Three O'Clock High Reviews
That's right I said it.
It's also in style and wit the precursor to one of the best 90's TV shows, Parker Lewis Can't Lose.
Phil Joanau has some good moments here, and his artistry behind the camera helps elevate this simple plot. Without him and this would have been even more bland. I liked some of the supporting actors in the cast, most notably Stacey Glick who is very funny and likable as our hero's little sister. The problem is that the two young leads are bland and forgettable, especially newcomer Casey Siemaszko. He's someone that we're supposed to identify with and root for, but he doesn't have much of a personality. It's hard to get behind him, but he fares better than his co-star Richard Tyson who I guess does what he can with the weak material he's given to deal with. But the role is so underwritten that you wonder why the screenwriters bothered giving his character a name. They could have just called him "The Bully" because he's given no motivation and only the sketchiest of backgrounds.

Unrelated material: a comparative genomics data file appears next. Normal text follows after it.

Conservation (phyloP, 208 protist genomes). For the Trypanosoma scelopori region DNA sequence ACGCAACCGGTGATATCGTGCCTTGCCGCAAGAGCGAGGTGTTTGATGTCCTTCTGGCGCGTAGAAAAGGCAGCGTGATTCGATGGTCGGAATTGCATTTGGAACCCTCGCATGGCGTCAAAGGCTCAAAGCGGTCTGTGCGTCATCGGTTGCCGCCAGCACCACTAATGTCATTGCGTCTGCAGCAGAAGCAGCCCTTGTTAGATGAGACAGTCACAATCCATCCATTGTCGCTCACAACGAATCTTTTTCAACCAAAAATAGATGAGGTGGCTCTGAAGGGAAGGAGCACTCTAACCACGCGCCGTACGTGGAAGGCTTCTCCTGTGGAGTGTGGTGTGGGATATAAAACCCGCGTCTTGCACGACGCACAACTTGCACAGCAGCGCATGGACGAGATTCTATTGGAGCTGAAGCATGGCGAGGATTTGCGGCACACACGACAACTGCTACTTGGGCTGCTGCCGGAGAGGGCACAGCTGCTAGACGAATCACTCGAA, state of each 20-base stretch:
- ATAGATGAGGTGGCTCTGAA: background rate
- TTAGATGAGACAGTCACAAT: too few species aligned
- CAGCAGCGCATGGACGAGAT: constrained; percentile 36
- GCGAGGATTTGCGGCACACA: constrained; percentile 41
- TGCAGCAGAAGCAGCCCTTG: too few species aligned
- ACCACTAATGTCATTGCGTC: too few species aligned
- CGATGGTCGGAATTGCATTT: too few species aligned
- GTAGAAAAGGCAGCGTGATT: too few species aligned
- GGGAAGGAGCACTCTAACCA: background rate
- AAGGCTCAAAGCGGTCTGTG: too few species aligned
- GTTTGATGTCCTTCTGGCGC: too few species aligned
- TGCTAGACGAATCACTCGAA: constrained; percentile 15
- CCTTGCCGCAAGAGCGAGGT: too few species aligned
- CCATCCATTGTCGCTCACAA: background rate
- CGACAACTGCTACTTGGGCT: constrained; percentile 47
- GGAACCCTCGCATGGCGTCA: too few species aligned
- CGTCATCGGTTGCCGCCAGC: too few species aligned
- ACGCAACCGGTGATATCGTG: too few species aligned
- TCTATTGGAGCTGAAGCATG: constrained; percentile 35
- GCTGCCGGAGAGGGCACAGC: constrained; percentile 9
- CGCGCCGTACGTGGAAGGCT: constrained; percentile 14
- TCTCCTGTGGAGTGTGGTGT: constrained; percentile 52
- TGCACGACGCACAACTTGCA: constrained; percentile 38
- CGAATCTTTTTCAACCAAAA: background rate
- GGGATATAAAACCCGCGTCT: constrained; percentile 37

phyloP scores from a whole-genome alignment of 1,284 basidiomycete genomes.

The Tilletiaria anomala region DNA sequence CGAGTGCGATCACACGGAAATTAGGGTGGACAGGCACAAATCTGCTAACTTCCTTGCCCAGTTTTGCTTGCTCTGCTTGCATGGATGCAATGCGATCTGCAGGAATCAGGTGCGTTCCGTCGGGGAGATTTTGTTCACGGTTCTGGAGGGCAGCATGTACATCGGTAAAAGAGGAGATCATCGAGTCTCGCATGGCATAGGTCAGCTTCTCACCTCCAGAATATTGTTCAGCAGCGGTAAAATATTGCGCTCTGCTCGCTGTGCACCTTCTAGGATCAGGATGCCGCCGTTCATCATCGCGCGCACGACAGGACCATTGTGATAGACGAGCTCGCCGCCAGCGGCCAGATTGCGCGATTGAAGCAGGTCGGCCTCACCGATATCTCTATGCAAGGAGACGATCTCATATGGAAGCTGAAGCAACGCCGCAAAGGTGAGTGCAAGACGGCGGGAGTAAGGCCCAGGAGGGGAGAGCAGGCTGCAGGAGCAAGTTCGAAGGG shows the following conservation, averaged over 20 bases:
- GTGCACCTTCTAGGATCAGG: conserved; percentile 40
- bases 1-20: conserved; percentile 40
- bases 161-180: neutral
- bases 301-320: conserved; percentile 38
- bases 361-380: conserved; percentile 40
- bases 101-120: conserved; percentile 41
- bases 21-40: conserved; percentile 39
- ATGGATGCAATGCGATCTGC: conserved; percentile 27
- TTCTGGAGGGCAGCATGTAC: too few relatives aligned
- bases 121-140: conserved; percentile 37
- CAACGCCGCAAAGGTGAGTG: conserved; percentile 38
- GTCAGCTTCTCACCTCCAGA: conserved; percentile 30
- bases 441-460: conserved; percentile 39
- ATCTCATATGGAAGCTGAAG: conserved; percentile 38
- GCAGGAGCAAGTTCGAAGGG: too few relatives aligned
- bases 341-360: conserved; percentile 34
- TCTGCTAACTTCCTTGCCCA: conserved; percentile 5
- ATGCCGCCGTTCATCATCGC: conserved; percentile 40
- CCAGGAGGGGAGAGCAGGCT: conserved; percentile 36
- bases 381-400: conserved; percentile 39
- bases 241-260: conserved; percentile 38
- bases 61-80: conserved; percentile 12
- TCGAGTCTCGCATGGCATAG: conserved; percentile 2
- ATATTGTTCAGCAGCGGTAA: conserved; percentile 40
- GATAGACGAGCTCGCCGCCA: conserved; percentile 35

And the fight that closes the film is built up so much that almost anyway the filmmakers write it, it will not be able to live up to the hype. And such was the case. Still, I loved the film's visual style and face pace enough to give it a very mild recommendation. Watching "Three O'Clock High", you can almost see a better movie bubbling under the surface. It rarely breaks through to the top.